Note the fitting with the red light and black switch beside it. This was never fitted in my day, and I have never heard of it or what it is. Rusty Dyson told me a story when he was in Vietnam and they were going to assist a group of grunts that were in trouble. The oil pressure or water temp gauge went into high gear and the tank stopped. Because of the urgency Mick Butler , the Crew Commander instructed Rusty to hit the override button / buttons. Rusty cannot remember if he did it or Mick in the turret and also cannot remember just what buttons or where they were. Anyway in about 100 yards the motor seized. Was this the button in question? When I had a look at it and pressed it the motor started immediately., This device is fitted to 169109 and also 169098 I wonder how many other tanks had it. Someone said it was a test for the magneto's??? At the moment there are a couple of tanks that will not start! Could this be their trouble???
On the top--a right turn and down he comes
Up on the top of the Knife Edge--its a long way down
Down he comes
And down he comes The idler wheel housing is broken at this time
Notice how tight the right hand track is!
Now have a look at the LHS track, which is not quite as tight
Mark feels he has found the trouble
Yep it sure looks like this is the trouble. The front left hand idler wheel housing has fractured.
Here you can see that the housing has moved up and back
All I can say is I am bloody glad I was not driving. Its no ones fault, it was going to happen, but you would still feel lousy if you broke it in someone else's tank. They hope to have it running in ten days but I feel the trouble could be more than just the housing and final drive sprockets, my guess is tracks, we will have to wait and see. I cannot believe I did not count the track links as I feel the track is stretched. Time will tell!
ONE OF THE OLDEST TANKS STILL SURVIVING
ARN 169003 was found last year sitting in a paddock in Nth Qld, where she had been left for a few years by the mining company that owned her--more or less forgotten.
But she has now been purchased and a Turret has been obtained and she is running--more or less. There is a heap of work to do on her yet but the owner is very keen and hopefully she will in time be fully restored. More to come on this project later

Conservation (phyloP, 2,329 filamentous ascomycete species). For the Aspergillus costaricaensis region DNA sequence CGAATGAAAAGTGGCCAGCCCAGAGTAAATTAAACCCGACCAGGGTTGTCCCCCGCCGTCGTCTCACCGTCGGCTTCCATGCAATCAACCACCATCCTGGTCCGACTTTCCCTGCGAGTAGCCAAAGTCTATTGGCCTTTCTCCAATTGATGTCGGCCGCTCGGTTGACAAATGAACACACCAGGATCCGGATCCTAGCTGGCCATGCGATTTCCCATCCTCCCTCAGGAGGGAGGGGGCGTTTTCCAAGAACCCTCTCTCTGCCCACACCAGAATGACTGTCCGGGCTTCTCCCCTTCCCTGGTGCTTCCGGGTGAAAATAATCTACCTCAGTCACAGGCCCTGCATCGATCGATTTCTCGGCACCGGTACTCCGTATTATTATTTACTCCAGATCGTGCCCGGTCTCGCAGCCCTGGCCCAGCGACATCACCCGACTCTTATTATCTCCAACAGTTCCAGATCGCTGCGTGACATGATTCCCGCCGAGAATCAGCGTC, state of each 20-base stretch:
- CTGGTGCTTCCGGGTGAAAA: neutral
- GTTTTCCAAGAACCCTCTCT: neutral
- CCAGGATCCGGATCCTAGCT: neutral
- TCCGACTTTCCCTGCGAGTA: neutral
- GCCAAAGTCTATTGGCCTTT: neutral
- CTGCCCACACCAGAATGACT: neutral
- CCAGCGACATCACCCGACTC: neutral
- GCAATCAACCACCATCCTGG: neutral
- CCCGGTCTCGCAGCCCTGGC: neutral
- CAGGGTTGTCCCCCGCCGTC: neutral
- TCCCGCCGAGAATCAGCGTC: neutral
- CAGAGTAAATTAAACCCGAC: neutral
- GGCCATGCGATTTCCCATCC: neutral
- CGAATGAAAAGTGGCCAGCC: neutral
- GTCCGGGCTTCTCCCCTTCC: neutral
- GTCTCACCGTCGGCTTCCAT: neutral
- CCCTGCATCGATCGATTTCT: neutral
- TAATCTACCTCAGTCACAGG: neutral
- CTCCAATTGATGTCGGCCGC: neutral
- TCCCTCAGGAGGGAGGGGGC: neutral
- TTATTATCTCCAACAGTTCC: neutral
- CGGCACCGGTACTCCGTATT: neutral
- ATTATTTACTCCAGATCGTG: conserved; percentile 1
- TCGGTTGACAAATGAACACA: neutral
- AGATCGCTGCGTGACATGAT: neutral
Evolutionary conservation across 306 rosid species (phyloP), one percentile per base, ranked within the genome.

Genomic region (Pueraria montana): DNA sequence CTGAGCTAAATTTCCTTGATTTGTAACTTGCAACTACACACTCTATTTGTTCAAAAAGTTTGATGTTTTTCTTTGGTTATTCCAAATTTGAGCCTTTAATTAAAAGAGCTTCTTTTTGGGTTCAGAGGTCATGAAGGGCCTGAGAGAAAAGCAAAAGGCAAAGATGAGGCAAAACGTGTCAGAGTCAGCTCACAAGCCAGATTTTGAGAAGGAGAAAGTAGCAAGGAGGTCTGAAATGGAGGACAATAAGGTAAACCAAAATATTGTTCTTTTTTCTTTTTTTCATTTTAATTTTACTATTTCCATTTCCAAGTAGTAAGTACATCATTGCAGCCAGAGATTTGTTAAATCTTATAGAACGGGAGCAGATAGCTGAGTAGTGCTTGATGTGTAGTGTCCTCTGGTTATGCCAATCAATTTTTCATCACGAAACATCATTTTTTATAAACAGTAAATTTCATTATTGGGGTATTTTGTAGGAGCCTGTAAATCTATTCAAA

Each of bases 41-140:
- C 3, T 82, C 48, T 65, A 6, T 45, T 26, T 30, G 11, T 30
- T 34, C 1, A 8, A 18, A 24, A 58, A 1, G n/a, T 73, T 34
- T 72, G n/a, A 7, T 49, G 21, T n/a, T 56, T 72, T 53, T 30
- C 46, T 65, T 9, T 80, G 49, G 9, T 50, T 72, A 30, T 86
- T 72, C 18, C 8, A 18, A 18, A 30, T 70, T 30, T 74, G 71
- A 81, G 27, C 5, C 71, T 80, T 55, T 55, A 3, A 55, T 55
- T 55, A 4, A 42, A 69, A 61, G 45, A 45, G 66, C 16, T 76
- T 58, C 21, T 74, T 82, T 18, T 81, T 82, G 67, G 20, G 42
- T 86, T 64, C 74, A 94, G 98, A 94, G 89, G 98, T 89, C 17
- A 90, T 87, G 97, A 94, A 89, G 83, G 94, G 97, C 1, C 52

Another ID plate has surfaced
The ID Plate off 169041 "The Atomic Tank" has been located
Last weekend my mate Rusty Dyson and partner Cass decided to have a weekend away relaxing on the coast. As per normal Rusty again became lost, something he seems to do when ever he leaves the freeway. I believe he was much better when driving his Centurion in Vietnam when Mick Butler was able to control him with orders over the intercom--like stop, go, turn left, turn right, all of which Rusty seemed to be able to handle quite well, his only trouble seems to surface when driving and having to make decisions like turn left or go straight ahead by himself. Anyway in time he ended up in a place named Brunswick Heads. This was by far a better outcome than when he became lost on a main highway with me and ended up showing me most of Northern NSW. While trying to find some way out of this place, he noticed a garage sale in operation. What took his attention was a Bren Gun Carrier, sitting beside all the items for sale. Unfortunately the Bren was not for sale!
It belonged to a guy named Darryl Bashford who runs a Used Cars and Smash repairs in Tweed St, Brunswick Heads. Darryl has spent four years doing it up and its runs fine. Was used to lead the Anzac Parage this year.